LNP's push for a coal fired power station challenged
THE furnace of the great coal debate was stoked again yesterday after Labor claimed CQ's local LNP members would be foolish if they continued to push for a new coal-fired power station.
CQ's pro-coal LNP members including Resources Minister Senator Matt Canavan and Capricornia MP Michelle Landry seized on a report released on Monday from the Australian Energy Market Operator (AEMO) citing the need to retain Australia's fleet of coal fired power stations for as long as possible, at least the next 20 years, to maintain grid stability and keep energy prices down before being replaced by renewables.
Labor's Shadow Assistant Minister for Climate Change, Energy and Infrastructure Pat Conroy, joined by Labor's candidate for Capricornia Russell Robertson, said they believed coal still had a role to play in Australia's export market, especially steel making metallurgical coal, which was growing healthily with several new mines in the pipeline for CQ.
But Mr Conroy drew a distinction saying it was disingenuous of Senator Canavan to continue to push hard with his pro-thermal coal agenda when it was no longer regarded the cheapest option for investing in future energy generation.
"I just think what he's doing is fundamentally disrespectful because the easiest thing a politician can do is to lie to workers and say that nothing has to change when things are changing” Mr Conroy said.
"The real debate is not about coal mining, it's about power generation and what needs to happen in the power generation sector.
"It's not about existing coal fired power stations, they're going to keep chugging along and provide electricity for the term of their natural life, the key thing is what replaces them.”
Mr Conroy said the report didn't recommend the construction of a new coal-fired power station, something members of the Coalition Government had been strongly agitating for, saying instead that Australia's future power generation would be cheaper investing in transmission and incorporating an energy mix of renewables with storage, pumped hydro and flexible gas-powered generation (for base load power).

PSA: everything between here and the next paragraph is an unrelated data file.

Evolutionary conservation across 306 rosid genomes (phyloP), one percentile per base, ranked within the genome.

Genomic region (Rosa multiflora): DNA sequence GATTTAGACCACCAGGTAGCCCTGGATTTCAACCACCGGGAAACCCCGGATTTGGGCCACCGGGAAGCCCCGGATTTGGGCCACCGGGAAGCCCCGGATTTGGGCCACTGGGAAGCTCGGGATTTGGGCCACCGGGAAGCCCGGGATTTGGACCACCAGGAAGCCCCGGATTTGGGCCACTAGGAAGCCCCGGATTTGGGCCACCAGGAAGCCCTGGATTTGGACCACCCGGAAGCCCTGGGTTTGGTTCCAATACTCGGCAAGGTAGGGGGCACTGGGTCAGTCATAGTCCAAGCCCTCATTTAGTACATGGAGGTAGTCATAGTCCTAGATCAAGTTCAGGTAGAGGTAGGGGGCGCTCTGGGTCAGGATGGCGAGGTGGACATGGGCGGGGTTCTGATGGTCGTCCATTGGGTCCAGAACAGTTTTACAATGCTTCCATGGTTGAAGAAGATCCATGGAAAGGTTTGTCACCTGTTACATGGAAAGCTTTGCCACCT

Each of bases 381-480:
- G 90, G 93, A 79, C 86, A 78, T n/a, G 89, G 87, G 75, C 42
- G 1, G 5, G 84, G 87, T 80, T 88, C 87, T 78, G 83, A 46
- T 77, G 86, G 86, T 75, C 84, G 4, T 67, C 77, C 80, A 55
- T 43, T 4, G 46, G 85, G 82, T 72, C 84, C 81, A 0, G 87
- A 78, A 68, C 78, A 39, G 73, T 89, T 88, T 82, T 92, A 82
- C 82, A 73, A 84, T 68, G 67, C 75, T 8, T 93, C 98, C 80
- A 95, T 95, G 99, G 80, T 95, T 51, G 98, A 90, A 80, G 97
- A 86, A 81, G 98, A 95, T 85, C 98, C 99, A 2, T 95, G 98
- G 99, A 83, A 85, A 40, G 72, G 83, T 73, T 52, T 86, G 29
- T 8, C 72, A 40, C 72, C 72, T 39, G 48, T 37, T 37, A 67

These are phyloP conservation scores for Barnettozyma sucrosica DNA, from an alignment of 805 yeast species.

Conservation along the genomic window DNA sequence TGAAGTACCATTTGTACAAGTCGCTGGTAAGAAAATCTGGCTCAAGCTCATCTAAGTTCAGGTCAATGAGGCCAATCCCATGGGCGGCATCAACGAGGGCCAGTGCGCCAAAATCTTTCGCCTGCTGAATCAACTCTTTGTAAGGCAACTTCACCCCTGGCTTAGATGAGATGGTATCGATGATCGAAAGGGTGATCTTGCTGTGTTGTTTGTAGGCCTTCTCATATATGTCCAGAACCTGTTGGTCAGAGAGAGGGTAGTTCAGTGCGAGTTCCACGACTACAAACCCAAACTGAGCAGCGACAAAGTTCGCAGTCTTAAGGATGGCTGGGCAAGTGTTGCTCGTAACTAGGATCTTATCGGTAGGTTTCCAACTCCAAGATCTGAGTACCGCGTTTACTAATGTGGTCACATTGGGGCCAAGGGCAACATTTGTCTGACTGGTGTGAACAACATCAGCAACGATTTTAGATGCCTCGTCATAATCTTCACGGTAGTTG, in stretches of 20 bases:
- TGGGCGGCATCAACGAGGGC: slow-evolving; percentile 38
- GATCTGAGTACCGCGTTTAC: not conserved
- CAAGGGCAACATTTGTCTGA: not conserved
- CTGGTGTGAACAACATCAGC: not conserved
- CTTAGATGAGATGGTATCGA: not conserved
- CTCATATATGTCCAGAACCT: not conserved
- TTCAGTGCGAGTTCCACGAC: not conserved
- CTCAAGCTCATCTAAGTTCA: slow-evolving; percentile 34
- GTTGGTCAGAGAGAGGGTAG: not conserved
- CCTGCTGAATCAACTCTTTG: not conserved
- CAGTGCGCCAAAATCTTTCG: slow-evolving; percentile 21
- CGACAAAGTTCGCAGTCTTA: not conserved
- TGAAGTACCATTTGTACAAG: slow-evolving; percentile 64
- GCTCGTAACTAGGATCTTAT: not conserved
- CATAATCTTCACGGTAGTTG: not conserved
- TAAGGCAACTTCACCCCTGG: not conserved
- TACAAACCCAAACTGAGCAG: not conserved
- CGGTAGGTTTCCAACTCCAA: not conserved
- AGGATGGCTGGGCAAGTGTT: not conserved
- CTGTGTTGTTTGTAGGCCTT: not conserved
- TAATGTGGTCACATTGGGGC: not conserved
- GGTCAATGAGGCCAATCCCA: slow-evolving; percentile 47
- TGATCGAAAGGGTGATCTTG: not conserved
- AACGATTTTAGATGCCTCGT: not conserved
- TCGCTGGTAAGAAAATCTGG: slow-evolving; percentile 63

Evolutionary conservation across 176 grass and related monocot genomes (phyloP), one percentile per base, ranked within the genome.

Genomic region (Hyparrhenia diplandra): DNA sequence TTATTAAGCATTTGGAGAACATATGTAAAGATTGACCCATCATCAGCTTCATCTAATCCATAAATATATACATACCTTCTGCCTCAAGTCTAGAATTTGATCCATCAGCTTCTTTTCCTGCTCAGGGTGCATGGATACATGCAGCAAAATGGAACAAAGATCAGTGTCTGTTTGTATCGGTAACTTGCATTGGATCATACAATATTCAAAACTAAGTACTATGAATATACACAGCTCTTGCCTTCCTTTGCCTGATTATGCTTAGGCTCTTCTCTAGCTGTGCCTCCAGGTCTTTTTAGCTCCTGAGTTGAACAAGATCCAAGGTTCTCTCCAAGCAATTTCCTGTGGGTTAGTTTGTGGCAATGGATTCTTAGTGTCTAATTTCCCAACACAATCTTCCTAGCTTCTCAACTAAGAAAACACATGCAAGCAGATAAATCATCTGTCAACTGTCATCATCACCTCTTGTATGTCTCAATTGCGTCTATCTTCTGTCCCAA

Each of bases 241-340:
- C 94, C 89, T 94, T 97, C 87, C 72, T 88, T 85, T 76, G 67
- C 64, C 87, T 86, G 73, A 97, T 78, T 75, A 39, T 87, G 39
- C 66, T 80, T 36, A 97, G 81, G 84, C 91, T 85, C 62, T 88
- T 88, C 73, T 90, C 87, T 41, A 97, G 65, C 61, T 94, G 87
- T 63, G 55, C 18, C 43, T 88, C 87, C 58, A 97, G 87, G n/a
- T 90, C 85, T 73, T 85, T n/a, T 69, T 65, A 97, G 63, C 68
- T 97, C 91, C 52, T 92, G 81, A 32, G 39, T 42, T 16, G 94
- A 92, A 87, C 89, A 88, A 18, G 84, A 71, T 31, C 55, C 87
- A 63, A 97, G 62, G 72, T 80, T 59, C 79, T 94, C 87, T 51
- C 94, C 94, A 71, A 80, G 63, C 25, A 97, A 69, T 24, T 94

"Anyone who is arguing that we should spend $5b on a new coal-fired power station, is arguing for more expensive power,” he said.
"It's not based in reality, it's not going to deliver significant jobs for coal mining communities, even if you did this, because the vast majority of coal is exported.
"Only 10 per cent of Queensland coal is used in local power stations.”
Hailing from the coal mining electorate of Shortland, which takes in the Hunter Valley, Mr Conroy went to great lengths to emphasise that Labor wasn't "anti-coal”.
"Our region, like this region, was built on coal and we honour that, but we have to be honest about what's happening in the power sector, not export coal,” he said.
"Canavan is trying to combine those two pieces, he's being dishonest and quite frankly is trying to hoodwink voters.”
Senator Canavan said while he wasn't "wedded to a particular fuel type”, the AEMO reported showed clearly that coal-fired power was currently the cheapest way to supply base load power and we needed to keep existing coal-fired power stations going.
"If we had cheaper gas supplies, gas could certainly play that role but the gas price at the moment is very expensive and there are risks of it going higher if other states don't belt their gas resources,” Senator Canavan said.
"So I wouldn't want to put my eggs in that basket either.”
He said it was hypocritical for us to refuse to build a coal- fired power station and use the product we were selling to others.
"If we're banning coal fired power stations here, how can we credibly go to other countries and sell the product overseas when we're not willing to stand behind the product ourselves?” Senator Canavan said.
"The demand for coal is sky-rocketing, countries in Asia are building hundreds of the latest coal-fired power stations.
"You cannot defend coal mining jobs unless you think there's a continuing role for coal-fired power in our region.”
Senator Canavan believed the technological developments that have occurred with regards to coal-fired power "were now cleaner and better”.
"We should be looking to potentially build some of those here too,” he said.
Now that things were turning around for the coal market in CQ, Senator Canavan warned of a potential Labor-Greens alliance with an ambitious emissions reduction target requiring a "carbon tax 2.0” which could potentially erase the gains of recent years.
"You should expect your local representatives to be supporting local industries, supporting local jobs, fighting for those jobs and not giving currency to the misinformation and mistruths that are spread about our coal industry,” he said.